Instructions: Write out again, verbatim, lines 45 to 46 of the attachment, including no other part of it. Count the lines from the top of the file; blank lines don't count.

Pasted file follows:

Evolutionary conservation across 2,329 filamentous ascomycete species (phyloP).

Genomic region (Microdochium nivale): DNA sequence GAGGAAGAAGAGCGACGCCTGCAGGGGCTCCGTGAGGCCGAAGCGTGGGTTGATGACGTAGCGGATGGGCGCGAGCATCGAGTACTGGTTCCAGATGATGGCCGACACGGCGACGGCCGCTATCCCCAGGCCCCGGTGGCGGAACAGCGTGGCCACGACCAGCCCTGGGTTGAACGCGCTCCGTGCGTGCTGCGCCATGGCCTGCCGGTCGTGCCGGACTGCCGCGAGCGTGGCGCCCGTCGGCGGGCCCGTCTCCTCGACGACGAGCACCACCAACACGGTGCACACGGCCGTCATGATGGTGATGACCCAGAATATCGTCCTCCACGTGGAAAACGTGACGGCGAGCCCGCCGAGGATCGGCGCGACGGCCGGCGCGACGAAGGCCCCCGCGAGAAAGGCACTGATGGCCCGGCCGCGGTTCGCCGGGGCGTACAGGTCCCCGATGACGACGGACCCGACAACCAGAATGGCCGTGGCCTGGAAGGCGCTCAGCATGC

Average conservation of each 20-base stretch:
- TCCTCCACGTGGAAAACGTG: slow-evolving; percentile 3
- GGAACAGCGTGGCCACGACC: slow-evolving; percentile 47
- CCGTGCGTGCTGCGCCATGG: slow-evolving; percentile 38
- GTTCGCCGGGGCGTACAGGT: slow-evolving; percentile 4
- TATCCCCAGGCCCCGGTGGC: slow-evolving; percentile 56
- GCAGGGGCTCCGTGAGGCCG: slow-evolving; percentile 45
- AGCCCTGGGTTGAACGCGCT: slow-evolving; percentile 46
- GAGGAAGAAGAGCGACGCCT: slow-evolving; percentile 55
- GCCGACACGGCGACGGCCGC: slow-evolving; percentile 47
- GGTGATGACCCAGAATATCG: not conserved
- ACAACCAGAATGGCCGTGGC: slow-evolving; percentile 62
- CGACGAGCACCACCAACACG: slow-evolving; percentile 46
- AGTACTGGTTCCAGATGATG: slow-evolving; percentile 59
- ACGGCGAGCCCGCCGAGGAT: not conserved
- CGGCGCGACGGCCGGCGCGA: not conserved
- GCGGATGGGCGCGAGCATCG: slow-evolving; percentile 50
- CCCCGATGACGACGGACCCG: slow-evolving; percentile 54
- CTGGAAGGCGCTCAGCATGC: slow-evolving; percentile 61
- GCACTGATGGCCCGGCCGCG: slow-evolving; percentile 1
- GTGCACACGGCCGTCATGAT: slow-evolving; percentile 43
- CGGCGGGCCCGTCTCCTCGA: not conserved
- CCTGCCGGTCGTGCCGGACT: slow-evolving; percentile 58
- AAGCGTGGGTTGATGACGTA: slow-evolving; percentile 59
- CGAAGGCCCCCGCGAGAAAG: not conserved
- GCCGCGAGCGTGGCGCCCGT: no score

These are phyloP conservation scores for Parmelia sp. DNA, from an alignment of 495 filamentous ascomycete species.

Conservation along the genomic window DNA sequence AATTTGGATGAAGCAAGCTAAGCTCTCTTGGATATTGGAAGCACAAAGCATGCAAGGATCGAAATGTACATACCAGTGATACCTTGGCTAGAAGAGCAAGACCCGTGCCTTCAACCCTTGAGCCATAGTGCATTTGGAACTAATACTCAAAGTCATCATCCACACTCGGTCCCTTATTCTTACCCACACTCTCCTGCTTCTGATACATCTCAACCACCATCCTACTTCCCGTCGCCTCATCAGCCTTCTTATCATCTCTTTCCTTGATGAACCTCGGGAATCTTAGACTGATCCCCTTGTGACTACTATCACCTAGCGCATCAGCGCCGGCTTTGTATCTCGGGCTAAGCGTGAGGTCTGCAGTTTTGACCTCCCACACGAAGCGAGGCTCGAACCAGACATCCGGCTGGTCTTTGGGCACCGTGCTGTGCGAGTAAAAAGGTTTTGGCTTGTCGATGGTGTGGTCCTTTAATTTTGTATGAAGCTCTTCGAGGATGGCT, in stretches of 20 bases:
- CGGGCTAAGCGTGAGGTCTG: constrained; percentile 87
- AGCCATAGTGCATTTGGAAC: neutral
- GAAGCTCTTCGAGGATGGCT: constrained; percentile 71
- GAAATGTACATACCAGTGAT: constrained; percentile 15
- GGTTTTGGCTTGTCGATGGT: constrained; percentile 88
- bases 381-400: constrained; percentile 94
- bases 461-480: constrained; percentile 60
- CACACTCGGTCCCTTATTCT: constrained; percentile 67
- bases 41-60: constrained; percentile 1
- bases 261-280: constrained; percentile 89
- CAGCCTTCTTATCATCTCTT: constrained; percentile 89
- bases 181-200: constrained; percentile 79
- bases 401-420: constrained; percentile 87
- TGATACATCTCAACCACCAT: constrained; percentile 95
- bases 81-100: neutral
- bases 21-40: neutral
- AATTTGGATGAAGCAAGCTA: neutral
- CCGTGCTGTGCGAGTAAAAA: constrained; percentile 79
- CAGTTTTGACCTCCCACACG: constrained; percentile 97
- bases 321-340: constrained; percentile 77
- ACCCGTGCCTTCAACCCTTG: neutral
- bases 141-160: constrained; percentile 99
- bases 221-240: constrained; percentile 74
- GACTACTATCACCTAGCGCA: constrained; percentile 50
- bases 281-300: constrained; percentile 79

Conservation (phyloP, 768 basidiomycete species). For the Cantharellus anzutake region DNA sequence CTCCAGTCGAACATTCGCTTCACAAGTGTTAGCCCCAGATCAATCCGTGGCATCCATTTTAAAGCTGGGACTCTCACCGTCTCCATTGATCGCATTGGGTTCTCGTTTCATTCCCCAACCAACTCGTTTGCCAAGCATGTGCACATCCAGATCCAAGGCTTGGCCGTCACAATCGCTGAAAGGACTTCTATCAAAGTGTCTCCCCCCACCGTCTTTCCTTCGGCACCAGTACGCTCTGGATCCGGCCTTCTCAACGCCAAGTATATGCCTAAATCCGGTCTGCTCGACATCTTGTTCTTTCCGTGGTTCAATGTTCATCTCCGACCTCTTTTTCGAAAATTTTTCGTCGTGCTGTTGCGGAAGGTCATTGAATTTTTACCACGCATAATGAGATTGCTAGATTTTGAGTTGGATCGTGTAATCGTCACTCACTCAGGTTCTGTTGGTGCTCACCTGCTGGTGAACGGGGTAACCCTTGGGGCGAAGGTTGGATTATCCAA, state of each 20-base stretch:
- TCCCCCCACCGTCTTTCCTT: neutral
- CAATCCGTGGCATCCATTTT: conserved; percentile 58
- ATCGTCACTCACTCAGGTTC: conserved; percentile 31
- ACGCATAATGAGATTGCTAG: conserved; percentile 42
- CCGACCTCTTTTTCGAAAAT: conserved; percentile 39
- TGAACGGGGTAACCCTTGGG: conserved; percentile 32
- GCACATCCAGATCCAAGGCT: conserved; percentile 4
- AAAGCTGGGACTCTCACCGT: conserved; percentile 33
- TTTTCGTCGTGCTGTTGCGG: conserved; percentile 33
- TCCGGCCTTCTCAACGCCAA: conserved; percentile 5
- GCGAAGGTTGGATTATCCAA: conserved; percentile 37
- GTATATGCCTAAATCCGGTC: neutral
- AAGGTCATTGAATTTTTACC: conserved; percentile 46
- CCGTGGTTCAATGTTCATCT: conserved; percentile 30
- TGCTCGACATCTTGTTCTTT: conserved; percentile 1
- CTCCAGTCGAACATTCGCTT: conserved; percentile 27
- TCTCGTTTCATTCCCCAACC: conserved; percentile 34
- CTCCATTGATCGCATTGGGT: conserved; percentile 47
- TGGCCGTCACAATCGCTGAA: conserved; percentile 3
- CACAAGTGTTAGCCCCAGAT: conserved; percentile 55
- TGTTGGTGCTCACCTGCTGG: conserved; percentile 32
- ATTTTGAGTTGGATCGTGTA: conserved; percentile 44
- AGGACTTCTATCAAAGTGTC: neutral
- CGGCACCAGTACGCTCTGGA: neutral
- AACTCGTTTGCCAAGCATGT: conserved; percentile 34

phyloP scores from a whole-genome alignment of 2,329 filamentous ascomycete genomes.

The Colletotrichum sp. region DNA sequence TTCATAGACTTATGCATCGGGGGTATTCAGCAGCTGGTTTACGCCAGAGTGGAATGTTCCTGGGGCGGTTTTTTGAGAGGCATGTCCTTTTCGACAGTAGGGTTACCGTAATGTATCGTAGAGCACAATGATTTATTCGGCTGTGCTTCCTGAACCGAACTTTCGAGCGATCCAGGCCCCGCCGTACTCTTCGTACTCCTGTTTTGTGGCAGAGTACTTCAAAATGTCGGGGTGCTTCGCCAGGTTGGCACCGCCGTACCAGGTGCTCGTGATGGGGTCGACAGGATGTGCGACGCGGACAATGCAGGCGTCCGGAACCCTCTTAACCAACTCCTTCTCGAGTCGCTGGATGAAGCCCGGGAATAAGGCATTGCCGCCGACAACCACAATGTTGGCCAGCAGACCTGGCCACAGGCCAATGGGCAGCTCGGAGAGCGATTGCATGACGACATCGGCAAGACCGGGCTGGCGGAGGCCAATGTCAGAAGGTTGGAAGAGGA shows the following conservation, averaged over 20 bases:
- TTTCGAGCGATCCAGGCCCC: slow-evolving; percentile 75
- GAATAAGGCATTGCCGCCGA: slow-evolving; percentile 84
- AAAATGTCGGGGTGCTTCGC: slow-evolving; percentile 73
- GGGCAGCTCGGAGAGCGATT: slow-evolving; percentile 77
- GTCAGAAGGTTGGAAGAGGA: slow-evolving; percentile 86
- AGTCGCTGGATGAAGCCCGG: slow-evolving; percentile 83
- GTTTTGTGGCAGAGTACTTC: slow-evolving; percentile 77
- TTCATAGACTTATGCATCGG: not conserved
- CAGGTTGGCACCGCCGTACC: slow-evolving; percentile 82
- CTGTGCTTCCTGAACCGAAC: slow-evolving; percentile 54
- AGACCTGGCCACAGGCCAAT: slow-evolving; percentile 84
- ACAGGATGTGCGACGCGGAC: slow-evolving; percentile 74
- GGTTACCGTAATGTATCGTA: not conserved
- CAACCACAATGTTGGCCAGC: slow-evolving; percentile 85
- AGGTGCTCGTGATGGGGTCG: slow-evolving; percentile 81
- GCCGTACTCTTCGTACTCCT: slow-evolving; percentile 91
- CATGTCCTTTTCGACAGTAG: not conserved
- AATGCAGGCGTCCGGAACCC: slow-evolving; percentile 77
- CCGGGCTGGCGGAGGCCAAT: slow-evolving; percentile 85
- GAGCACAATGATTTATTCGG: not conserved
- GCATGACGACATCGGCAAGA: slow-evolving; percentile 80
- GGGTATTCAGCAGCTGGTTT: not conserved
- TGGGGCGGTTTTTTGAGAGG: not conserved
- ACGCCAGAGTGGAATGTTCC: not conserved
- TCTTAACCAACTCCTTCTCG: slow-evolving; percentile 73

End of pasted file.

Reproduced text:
- bases 81-100: neutral
- bases 21-40: neutral